Defining fascism: some notes on the Marxist interpretation

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10/09/2014 by socialistfight

New Historical Express

This post was inspired by a post on Andrew Zammit’s blog on defining right-wing radicalism and subsequent twitter discussions on the term ‘fascism’. Most of this post was written during my PhD days (2004-2007), but I have updated a few things. I still think the definition offered by Renton and Sparks is the most concise, which captures the synthesis in fascism of a reactionary ideology and extra-parliamentary (and predominantly violent) practice. But then again, as Derrida and many others have argued, trying to define something rests upon the definitions of other things and all definitions are ultimately unsatisfactory…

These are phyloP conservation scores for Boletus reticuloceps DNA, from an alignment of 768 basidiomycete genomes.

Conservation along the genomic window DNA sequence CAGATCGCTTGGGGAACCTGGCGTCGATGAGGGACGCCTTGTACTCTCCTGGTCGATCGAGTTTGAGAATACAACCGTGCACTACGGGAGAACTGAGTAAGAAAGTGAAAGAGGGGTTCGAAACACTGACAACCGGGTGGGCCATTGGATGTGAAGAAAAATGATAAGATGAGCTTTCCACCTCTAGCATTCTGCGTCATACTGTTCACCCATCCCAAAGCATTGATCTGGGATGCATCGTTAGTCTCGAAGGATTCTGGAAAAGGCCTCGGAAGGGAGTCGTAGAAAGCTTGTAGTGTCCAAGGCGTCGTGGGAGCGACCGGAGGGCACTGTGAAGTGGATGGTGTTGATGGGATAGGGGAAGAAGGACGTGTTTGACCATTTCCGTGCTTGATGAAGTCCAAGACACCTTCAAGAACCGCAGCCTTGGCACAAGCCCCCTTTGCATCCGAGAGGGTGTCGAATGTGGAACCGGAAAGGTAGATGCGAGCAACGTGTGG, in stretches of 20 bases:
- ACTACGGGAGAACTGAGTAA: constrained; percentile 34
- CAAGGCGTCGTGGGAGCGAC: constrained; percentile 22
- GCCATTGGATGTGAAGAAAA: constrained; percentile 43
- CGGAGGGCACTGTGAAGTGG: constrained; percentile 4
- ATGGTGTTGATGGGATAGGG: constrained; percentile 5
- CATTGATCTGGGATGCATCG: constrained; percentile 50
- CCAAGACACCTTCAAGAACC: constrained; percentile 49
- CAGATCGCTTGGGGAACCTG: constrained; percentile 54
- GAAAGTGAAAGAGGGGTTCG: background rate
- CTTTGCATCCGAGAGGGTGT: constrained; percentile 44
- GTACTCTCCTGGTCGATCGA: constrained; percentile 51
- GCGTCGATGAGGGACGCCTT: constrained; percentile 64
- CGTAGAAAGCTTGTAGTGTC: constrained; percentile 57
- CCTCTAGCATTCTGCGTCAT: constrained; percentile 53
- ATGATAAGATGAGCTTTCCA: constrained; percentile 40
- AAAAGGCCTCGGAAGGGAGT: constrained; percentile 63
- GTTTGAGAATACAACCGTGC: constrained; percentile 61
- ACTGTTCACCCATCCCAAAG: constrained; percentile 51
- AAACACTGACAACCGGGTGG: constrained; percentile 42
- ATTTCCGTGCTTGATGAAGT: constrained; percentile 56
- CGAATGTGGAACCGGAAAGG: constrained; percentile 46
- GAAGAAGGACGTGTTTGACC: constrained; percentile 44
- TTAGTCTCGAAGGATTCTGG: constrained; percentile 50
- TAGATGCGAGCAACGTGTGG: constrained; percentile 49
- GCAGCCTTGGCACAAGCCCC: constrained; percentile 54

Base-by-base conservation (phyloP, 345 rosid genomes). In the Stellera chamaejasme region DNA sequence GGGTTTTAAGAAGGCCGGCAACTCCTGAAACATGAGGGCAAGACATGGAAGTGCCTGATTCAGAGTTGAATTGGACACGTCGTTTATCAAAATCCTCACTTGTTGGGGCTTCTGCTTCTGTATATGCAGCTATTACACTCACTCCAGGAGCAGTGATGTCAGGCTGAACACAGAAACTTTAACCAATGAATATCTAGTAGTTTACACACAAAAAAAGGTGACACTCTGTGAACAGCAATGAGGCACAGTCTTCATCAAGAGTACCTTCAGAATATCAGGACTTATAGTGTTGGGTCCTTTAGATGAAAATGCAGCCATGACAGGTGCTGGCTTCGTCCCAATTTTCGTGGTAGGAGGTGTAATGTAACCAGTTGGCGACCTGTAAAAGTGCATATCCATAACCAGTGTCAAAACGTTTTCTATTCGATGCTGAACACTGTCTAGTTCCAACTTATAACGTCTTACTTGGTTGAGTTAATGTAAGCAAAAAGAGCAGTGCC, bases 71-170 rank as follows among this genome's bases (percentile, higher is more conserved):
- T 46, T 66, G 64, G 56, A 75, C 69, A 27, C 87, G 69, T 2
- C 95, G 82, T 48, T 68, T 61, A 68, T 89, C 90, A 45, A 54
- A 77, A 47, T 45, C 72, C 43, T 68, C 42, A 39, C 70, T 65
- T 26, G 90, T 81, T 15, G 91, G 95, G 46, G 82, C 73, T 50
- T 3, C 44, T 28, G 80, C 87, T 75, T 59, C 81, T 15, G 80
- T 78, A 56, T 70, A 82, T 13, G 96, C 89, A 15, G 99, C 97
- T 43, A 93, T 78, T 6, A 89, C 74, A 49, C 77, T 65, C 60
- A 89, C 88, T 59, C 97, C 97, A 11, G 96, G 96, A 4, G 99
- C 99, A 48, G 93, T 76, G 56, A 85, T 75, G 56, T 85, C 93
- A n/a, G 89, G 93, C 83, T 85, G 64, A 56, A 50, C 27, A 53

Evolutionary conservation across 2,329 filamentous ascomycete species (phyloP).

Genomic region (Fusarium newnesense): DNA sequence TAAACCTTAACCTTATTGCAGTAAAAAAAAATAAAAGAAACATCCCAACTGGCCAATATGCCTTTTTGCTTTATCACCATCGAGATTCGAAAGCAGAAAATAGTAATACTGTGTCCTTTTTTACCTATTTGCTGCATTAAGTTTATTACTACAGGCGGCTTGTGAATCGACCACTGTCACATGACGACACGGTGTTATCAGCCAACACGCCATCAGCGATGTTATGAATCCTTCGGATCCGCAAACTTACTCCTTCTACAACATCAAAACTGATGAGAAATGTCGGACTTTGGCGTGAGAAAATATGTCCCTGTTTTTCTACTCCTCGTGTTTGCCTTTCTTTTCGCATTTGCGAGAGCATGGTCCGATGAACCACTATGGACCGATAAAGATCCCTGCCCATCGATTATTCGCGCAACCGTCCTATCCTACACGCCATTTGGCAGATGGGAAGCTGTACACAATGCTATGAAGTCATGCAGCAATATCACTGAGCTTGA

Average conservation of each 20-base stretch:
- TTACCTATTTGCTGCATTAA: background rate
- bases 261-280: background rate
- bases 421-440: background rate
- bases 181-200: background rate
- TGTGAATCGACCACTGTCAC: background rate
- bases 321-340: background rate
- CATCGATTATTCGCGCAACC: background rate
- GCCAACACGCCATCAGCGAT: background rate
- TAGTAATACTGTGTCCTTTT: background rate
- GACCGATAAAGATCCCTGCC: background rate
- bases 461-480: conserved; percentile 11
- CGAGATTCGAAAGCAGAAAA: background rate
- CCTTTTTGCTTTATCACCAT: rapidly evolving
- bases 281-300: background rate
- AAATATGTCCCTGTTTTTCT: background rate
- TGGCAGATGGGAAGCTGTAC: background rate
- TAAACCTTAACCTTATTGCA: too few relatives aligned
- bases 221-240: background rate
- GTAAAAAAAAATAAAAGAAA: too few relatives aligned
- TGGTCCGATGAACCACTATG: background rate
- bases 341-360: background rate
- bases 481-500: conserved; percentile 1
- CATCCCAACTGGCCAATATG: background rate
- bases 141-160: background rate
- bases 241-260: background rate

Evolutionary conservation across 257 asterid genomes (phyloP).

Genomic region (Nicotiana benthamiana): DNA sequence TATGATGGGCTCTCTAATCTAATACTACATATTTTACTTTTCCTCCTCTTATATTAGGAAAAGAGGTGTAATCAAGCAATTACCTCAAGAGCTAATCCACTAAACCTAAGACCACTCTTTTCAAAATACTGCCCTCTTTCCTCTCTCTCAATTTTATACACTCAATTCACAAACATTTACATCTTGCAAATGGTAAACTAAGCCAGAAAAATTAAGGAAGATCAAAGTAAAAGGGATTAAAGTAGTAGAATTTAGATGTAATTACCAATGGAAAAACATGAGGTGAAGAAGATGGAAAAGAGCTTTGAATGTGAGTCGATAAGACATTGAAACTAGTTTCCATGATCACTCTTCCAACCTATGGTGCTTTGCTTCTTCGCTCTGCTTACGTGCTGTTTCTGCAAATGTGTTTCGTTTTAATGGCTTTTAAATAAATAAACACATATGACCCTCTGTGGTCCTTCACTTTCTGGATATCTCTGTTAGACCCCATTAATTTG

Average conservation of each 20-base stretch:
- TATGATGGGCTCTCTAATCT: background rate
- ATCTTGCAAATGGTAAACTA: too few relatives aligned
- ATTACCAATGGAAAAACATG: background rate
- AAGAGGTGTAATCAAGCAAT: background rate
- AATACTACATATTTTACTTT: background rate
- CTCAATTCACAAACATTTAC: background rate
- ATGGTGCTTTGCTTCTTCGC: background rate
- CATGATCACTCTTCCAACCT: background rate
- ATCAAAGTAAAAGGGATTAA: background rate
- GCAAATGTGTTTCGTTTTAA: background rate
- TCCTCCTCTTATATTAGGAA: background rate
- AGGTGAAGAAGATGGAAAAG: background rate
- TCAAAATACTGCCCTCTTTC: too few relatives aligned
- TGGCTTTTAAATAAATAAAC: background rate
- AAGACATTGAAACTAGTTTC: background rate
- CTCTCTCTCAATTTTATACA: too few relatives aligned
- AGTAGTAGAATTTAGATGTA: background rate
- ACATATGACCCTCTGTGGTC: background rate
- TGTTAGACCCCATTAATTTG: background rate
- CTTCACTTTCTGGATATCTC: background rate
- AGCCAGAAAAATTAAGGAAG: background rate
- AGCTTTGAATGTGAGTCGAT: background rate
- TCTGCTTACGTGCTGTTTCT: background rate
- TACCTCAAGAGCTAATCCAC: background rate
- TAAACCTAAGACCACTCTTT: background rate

In 1998, the Journal for Contemporary History published two articles on Oswald Mosley and his fascist parties, the inter-war British Union of Fascists and the post-war Union Movement. One of these articles was by Richard C. Thurlow (1998: 253), who argued that ‘despite Mosley’s personally catastrophic political failure, and the often unpleasant…

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